AB - Chromosomal copy number aberrations are one of the main mechanisms that give rise to the proliferative capabilities of cancer cells. These aberrations can be quantified with technologies that generate measurements genome-wide and with high resolution. Hence, they produce vast amounts of data, which requires tailored bioinformatic solutions for analysis and management. Two such high-resolution and genome-wide technologies are DNA microarrays, which are successively replaced by next-generation sequencing approaches. This dissertation describes three novel bioinformatic solutions for copy number analysis in cancer with these technologies. CanGEM is a publicly-accessible database solution for storage of raw and processed copy number data from cancer research experiments. The contents of the database can be queried based on clinical and copy number data. Clinical data is collected using appropriate controlled vocabularies. Copy number data is collected as raw microarray data and automated analysis identifies the locations of chromosomal aberrations. In order to allow integration of data measured with different microarray platforms, a copy number status is derived for every known human gene. CGHpower is a statistical power calculator for copy number experiments that compare two groups. It estimates genome complexity of a cancer type in question from a pilot data set of the sample series, and assesses the number of samples required to satisfy statistical requirements. It can be used either in the planning stages of experiments, including as a justification in grant applications, or to verify whether sufficient samples were included in past experiments. Performance of this bioinformatic solution is evaluated with real and simulated data sets. QDNAseq is a preprocessing solution to detect copy number aberrations from shallow whole-genome next-generation sequencing data. It corrects the observed sequencing coverage for known systematic biases and allows filtering of spurious regions in the genome. A new list of such problematic regions is derived from public data generated by the 1000 Genomes Project. Performance of the solution is evaluated relative to other similar published solutions and DNA microarrays, and also compared to theoretical statistical expectations. An application of the QDNAseq method is also presented in a translational research project with the aim to identify copy number aberrations in tumors of patients with low-grade glioma. Aberrations identified by shallow whole-genome next-generation sequencing and QDNAseq are used to evaluate associations with patient survival, and also to assess intratumoral heterogeneity and temporal evolution of these tumors. A loss in chromosome 10q is identified to be associated with poor prognosis, and the finding validated in two independent data sets. From the assessment of intratumoral heterogeneity and temporal tumor evolution, the well-characterized co-deletion of 1p/19q is found to be the only chromosomal aberration that is consistently present or absent across the entire tumor and possible future recurrences. This is compatible with the present view of its role as an early event in the development of these tumors. The text concludes with a discussion of lessons learned from the development process and application of the three described bioinformatic solutions. Better awareness of and adherence to established best practices from the software development field would have been useful, and together with more careful consideration of implementation decisions could have resulted…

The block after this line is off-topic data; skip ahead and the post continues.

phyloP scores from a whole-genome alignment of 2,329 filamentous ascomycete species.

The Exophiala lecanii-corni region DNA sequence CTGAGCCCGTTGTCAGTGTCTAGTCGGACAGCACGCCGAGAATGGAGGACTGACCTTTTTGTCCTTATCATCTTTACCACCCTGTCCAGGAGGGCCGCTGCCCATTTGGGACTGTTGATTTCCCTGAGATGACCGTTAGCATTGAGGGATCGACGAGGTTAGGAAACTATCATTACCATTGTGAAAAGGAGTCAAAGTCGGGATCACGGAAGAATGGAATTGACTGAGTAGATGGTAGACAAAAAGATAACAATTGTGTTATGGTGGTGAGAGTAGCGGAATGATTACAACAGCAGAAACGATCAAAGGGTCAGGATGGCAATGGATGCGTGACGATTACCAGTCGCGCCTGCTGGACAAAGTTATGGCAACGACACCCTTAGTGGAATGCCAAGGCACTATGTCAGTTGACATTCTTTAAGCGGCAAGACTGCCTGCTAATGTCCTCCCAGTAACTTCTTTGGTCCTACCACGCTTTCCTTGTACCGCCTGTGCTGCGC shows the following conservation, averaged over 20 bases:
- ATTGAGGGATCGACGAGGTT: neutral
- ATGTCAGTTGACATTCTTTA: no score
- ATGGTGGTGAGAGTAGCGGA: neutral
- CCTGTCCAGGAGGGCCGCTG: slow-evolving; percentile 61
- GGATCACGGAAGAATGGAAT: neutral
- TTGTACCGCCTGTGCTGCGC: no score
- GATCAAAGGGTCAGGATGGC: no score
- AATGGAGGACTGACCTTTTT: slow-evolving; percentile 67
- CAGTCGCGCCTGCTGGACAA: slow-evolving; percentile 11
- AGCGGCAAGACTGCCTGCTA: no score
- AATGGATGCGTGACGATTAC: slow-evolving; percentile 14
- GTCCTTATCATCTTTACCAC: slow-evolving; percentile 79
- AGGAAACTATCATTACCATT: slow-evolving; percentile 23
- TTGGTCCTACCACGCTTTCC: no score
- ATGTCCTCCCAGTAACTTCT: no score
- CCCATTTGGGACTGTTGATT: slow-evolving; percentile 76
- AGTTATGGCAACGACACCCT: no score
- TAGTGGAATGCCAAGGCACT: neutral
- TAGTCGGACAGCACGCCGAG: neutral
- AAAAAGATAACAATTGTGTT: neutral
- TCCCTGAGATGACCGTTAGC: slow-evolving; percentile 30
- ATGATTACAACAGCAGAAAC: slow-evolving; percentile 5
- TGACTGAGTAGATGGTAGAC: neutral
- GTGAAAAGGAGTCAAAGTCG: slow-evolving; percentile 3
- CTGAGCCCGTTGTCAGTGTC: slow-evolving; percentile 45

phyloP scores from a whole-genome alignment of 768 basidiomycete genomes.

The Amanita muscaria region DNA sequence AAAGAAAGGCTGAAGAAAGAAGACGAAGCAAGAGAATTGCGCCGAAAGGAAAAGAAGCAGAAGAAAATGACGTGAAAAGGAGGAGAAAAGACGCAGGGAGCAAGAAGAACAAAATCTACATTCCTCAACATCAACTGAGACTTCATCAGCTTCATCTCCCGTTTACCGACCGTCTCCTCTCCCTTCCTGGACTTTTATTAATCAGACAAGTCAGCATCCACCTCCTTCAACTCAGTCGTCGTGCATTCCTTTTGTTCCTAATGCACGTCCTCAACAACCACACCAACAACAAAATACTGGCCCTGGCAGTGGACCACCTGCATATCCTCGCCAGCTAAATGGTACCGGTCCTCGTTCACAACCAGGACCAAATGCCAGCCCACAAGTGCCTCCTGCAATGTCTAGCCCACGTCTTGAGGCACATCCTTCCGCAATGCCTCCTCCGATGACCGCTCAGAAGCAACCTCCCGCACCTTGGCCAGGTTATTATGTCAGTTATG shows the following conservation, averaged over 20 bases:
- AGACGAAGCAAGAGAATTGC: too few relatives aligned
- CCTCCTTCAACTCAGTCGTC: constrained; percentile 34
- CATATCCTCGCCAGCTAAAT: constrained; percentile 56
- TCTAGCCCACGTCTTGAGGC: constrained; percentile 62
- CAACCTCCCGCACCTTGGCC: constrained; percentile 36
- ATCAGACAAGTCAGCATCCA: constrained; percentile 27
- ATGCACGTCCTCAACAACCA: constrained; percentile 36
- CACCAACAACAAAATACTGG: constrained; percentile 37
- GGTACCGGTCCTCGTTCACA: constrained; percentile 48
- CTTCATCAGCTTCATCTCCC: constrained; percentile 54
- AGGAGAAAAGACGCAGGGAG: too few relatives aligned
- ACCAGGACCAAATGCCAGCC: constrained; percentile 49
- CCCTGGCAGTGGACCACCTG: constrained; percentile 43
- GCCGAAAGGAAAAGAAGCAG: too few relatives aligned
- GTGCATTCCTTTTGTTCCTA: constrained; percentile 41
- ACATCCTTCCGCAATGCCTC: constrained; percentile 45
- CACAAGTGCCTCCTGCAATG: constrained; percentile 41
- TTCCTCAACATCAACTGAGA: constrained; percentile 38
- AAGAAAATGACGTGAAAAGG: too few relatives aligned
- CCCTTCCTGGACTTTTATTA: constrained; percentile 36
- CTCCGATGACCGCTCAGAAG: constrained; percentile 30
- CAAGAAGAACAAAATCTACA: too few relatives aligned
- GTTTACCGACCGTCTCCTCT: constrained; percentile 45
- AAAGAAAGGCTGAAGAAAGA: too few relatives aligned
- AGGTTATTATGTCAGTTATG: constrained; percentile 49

KW - Chromosome Aberrations

KW - Chromosome Mapping

KW - Comparative Genomic Hybridization

KW - Computational Biology

KW - +methods

KW - Databases, Genetic

KW - DNA Copy Number Variations

KW - Gene Dosage

KW - Gene Expression Profiling

KW - Genome, Human

KW - Glioma

KW - +genetics

KW - Neoplasms

KW - Oligonucleotide Array Sequence Analysis

KW - Sequence Analysis, DNA

KW - 3111 Biomedicine

M3 - Doctoral Thesis

SN - 978-951-51-3603-9

PB - University of Helsinki

CY - Helsinki

ER -